Every emergency department (ED) faces both a rising tide and a revolving door of elderly patients. Unplanned short-term returns after a recent ED evaluation or hospital admission are sentinel events. Consequences include substantial functional decline, reduced health-related quality of life, and increased risk of dependency or death. Returning families, unaware of the significant likelihood of deterioration after an ED or hospital discharge, often harbor suspicions that something was missed. Literature describing the significant likelihood of functional decline in elderly patients after ED or hospital discharge is presented. Suggestions for incorporating the potential for subsequent deterioration into the evaluation of elderly ED patients and the discussions surrounding disposition decisions are included.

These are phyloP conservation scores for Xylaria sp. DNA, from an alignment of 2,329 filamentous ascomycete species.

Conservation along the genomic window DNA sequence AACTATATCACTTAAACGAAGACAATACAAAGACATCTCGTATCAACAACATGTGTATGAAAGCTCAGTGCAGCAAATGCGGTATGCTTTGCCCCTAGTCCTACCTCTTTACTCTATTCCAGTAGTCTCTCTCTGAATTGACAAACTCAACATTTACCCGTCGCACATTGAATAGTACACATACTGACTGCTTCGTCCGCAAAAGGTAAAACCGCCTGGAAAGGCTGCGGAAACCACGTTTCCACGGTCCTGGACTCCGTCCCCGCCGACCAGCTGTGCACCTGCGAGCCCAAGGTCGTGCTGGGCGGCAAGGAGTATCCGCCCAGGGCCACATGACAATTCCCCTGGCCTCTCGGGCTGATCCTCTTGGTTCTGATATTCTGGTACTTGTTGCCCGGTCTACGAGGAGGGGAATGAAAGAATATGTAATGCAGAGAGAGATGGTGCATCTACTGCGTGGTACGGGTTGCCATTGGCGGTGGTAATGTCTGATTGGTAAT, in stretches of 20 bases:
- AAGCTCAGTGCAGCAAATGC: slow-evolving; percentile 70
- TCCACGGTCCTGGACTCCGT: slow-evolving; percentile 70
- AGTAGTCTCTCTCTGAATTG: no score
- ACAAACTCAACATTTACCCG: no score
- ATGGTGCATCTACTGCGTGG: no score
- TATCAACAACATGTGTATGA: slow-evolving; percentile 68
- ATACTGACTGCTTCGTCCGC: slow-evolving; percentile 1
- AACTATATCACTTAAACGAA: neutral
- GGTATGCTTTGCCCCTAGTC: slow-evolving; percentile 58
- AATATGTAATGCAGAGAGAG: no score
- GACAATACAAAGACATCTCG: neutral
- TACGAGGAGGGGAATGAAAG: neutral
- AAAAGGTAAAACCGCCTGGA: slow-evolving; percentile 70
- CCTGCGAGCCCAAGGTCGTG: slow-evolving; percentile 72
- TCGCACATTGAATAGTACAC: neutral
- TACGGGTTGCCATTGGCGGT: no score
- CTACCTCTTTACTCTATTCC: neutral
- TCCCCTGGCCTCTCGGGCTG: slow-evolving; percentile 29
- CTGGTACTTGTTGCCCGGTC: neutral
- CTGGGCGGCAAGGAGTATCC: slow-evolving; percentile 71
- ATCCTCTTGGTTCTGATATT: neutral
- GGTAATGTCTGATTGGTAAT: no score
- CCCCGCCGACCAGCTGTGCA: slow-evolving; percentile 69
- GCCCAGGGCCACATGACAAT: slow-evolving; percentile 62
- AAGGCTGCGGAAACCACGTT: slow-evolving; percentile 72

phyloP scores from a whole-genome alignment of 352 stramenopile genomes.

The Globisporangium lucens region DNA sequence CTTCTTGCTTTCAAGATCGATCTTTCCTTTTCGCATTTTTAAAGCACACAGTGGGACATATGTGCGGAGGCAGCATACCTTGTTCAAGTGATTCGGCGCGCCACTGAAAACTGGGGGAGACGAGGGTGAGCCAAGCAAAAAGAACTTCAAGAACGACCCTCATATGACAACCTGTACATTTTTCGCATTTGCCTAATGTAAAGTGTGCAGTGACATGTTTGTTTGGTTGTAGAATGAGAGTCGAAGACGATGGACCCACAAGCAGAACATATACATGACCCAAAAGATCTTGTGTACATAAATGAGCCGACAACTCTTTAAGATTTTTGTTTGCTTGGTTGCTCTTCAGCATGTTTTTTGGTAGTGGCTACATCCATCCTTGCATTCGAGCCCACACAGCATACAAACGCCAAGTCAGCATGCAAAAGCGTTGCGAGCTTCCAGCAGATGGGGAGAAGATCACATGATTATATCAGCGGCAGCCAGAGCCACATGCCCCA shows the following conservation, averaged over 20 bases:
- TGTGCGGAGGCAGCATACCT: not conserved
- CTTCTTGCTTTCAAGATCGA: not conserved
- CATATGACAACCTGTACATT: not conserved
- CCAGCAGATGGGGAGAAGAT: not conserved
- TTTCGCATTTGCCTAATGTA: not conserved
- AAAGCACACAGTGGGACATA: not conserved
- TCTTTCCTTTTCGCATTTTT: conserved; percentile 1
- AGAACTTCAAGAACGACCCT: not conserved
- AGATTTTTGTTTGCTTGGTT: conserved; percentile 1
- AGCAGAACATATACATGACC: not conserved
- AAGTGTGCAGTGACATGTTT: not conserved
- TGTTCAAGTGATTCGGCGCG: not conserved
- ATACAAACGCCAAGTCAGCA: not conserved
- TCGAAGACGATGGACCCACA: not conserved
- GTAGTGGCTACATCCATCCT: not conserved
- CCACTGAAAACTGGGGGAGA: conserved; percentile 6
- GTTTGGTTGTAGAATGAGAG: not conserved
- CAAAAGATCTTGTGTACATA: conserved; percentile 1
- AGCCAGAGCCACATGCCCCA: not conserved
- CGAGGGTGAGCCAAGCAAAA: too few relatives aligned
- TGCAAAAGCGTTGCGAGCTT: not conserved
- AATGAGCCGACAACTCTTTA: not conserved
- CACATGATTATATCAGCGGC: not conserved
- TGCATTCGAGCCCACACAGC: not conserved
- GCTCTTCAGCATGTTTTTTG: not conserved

In addition to impacting patients and families, posthospitalization decline and short-term readmissions create serious burdens for hospitals and their EDs. Education, vigilance, specialized geriatric EDs, dedicated inpatient units, and ED access to outpatient services for the elderly can aid in the recognition and mitigation of postvisit functional decline and associated returns. Financial incentives for reducing short-term readmissions can translate into novel approaches and referral arrangements.
Currently, and for the foreseeable future, EDs are integral to predicting, identifying, and preventing functional decline in the elderly. For now, we are all Geriatric EDs.

Published by Elsevier Inc.